JAKARTA, Indonesia » A bloody border dispute between Thailand and Cambodia dominated an annual summit of Southeast Asian nations Saturday, upstaging talks on bolstering regional security and easing economic disparities across borders.
In his speech that opened the two-day summit, Indonesian President Susilo Bambang Yudhoyono said the Association of Southeast Asian Nations, or ASEAN, was formed based on a desire to create peace and promote stability through regional integration and cooperation.
"We realize that to ensure peace and stability in East Asia, ASEAN must first be able to guarantee peace in its own region," said Yudhoyono, the group’s current chair.
"ASEAN is obliged to respond to the dynamics of conflict, which can affect the image of ASEAN and sustainable peace in the region," he said, apparently referring to the deadly dispute between Thailand and Cambodia that began last month.
Another hot topic at the summit was expected to be Myanmar’s request to chair ASEAN in 2014. Some countries say Myanmar is ready, but others argue the government has not yet done enough to improve human rights.
Presidents and prime ministers filed into the tightly guarded summit venue in the Indonesian capital to talk about their long-stated goal of building a competitive and highly integrated economic region.
That will mean everything from improving road, rail and other transportation links to finding ways to guarantee food security and overcome vast energy challenges.
But regional security concerns such as the potentially oil-rich Spratly islands claimed by China and several ASEAN nations — a dispute that worries the U.S. as well — and terrorism following the death of Osama bin Laden were likely to steal the show.
The most pressing issue, however, is renewed fighting along the border of Thailand and Cambodia, which has claimed nearly 20 lives in the last two weeks, sending tens of thousands of people fleeing their homes, though fighting has eased in recent days.
Meeting on Friday ahead of the ASEAN leaders’ weekend summit, several foreign ministers urged both countries to settle the issue peacefully, citing the regional bloc’s bedrock principle of settling disputes amicably.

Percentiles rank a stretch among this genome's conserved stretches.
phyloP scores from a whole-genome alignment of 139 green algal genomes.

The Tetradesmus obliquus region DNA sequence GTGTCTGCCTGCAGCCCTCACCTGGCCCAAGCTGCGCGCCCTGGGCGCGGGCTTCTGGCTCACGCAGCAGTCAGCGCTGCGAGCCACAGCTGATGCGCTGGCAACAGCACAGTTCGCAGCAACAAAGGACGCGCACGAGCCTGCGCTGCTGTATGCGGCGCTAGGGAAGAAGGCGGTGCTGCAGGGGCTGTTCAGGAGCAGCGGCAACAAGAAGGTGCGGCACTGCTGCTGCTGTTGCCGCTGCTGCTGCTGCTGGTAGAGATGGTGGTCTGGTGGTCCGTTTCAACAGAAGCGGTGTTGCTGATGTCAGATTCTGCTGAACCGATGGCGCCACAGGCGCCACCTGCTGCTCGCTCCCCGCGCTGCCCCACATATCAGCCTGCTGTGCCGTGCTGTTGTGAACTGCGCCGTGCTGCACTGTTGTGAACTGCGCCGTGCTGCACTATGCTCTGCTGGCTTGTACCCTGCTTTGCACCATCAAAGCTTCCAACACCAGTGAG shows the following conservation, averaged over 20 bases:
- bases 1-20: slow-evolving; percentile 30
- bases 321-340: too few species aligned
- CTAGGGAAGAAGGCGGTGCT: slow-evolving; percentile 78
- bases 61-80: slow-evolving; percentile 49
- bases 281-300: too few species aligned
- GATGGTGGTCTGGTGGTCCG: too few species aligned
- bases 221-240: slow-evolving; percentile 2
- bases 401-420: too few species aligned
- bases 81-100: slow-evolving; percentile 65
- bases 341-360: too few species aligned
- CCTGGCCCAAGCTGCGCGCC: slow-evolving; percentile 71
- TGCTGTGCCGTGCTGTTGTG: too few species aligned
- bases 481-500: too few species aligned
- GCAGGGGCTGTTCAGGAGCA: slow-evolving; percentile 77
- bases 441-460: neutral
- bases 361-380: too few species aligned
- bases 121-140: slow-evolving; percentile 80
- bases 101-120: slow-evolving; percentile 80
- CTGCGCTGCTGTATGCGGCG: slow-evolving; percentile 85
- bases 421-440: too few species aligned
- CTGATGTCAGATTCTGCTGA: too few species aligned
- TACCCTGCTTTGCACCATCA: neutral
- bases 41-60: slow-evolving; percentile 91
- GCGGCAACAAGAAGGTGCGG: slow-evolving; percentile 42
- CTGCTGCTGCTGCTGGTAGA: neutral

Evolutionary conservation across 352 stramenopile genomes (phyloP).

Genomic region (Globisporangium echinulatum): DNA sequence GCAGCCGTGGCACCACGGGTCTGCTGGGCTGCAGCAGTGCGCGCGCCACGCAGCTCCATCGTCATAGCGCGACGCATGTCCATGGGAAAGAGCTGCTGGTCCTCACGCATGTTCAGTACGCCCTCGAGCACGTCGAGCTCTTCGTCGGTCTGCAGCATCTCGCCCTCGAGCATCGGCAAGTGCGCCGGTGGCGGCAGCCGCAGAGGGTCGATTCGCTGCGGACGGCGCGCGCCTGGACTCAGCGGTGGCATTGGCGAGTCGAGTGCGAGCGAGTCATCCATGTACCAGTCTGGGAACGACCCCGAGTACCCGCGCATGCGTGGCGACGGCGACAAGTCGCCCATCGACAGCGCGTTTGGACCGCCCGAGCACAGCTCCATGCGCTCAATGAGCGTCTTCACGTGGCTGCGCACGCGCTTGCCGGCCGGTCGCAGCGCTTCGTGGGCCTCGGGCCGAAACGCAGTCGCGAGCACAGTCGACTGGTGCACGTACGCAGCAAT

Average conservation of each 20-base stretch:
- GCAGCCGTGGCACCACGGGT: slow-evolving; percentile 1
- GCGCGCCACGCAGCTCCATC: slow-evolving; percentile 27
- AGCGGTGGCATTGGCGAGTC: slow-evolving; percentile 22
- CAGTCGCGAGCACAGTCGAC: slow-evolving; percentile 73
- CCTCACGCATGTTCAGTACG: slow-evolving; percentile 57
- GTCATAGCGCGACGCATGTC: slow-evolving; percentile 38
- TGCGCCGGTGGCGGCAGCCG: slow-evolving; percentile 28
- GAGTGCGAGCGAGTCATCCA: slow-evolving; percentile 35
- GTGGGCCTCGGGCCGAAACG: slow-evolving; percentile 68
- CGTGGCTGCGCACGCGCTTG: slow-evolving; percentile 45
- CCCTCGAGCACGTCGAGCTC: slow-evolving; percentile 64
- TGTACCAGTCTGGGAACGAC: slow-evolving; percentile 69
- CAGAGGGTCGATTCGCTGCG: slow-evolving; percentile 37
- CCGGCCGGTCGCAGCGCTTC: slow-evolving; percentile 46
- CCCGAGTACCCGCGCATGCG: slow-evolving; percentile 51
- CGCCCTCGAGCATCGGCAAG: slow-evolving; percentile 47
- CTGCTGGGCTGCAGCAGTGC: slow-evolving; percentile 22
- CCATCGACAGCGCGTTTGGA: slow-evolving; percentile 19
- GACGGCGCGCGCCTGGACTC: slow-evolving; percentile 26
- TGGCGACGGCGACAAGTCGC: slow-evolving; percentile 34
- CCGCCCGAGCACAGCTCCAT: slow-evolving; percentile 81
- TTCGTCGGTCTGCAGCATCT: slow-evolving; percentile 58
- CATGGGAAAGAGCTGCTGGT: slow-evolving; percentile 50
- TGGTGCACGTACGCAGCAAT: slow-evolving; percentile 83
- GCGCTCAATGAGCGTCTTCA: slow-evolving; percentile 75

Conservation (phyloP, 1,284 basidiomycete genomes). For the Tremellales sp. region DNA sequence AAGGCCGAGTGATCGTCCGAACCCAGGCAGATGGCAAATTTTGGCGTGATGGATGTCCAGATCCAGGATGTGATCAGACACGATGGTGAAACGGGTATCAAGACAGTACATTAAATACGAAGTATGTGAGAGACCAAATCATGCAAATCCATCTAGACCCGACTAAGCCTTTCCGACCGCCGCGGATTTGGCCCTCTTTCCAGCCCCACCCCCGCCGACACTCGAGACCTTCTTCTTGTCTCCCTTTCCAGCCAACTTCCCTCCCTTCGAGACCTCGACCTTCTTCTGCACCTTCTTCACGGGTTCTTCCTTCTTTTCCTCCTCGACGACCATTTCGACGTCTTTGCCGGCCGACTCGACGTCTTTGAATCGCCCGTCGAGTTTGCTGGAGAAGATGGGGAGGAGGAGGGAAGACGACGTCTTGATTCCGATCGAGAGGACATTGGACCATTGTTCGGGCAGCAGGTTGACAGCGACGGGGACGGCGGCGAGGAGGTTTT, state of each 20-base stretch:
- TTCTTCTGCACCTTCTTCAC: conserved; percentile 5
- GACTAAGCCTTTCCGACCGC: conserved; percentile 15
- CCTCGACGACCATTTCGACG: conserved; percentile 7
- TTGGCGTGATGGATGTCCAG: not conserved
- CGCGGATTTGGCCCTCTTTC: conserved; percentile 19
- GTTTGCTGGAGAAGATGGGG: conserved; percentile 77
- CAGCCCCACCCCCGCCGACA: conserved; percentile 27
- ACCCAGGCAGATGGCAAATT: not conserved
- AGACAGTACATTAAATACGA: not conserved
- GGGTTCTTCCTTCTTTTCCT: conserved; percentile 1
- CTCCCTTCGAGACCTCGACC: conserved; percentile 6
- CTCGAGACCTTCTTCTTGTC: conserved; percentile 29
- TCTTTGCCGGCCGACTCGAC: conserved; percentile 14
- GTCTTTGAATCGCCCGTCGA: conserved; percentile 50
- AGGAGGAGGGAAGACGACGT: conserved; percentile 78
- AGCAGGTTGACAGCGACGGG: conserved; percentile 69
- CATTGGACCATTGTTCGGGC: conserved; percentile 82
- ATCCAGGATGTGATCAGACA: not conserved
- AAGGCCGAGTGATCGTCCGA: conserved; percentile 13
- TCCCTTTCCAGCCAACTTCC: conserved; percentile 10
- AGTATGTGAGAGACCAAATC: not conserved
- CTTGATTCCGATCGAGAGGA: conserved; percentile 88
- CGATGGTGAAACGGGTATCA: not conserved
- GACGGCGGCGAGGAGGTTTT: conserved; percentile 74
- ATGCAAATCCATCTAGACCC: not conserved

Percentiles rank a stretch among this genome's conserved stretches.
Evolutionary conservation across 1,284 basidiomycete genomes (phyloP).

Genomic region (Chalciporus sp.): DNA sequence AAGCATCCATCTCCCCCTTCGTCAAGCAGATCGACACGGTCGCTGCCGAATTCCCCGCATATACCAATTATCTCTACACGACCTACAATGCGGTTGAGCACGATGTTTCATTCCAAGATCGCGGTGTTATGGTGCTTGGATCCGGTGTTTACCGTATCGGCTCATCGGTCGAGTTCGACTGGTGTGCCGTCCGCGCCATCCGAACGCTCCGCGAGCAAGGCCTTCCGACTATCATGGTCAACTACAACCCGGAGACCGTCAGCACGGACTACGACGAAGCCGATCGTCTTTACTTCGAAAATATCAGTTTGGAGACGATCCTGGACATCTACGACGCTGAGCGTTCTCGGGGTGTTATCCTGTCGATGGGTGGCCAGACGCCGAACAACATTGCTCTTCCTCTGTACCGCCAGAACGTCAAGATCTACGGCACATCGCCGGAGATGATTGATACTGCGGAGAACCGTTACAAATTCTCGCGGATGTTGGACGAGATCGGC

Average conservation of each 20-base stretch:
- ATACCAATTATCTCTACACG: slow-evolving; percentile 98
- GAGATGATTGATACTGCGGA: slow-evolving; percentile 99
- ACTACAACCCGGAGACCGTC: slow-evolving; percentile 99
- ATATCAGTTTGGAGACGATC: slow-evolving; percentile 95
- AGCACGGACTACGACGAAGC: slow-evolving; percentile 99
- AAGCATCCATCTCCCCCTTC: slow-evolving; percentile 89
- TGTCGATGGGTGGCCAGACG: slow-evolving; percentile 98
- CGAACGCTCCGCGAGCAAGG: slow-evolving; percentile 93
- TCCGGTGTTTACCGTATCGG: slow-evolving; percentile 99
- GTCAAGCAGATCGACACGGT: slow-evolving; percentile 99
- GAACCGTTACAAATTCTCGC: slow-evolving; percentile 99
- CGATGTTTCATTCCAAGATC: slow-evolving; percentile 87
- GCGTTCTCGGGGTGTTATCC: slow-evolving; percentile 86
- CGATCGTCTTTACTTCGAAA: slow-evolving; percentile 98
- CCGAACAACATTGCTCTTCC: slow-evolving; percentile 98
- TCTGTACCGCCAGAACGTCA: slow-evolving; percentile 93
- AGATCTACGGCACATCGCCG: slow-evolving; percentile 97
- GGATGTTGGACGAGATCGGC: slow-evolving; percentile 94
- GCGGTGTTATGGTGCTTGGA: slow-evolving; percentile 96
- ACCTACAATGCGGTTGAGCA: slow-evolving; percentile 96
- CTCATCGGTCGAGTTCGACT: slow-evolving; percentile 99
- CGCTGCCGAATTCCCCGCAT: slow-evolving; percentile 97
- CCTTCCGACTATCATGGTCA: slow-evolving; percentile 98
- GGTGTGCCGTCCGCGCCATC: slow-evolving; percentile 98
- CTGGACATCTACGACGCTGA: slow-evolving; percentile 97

When Cambodia spoke about the border dispute, however, Thai Foreign Minister Kasit Promya, visibly irked, said he was ready to argue with anyone who would attempt to discuss the bilateral conflict in detail during the annual gathering. After the outburst, the other ministers evaded the issue, according to two ASEAN diplomats who attended the meeting and spoke on condition of anonymity because of the sensitivity of the dispute.
As current chair of ASEAN, Indonesia has been trying to help mediate the dispute over small parcels of land claimed by both countries, but has so far made little headway.
Cambodian Prime Minister Hun Sen said he wants ASEAN to oversee a permanent cease-fire, according to his top adviser, Sri Thamrong, but Thailand still believes the problem should be settled bilaterally or through the International Court of Justice.
Philippine Foreign Secretary Albert del Rosario told reporters that during the ministerial meeting, he raised the need for ASEAN to end a nine-year disagreement with China that has prevented both sides from completing the guidelines of a 2002 accord aimed at preventing armed conflicts over the disputed Spratly Islands.
The guidelines would allow China and claimant countries to pursue joint development projects to ease tensions in the disputed South China Sea region, he said.
Four ASEAN members — Brunei, Malaysia, the Philippines and Vietnam — are among the claimants. They have agreed to pursue their claim as a bloc through ASEAN, but China has disagreed, preferring to discuss the dispute bilaterally.
Meanwhile, Myanmar’s president, Thein Sein, who heads the military-backed party that overwhelmingly won general elections late last year, was expected to ask for the right to chair ASEAN in 2014.
The regional grouping is supposed to rotate its chair every year between member countries — Brunei, Cambodia, Indonesia, Laos, Malaysia, Myanmar, the Philippines, Singapore, Thailand and Vietnam.
However, Myanmar was forced to skip its turn in 2005 after coming under heavy pressure from the international community over slow progress on national reconciliation and human rights.
Thailand and several other countries have indicated they wouldn’t be opposed to Myanmar chairing ASEAN in 2014, but Singapore said it would be better to push back the date because of lingering concerns about human rights abuses.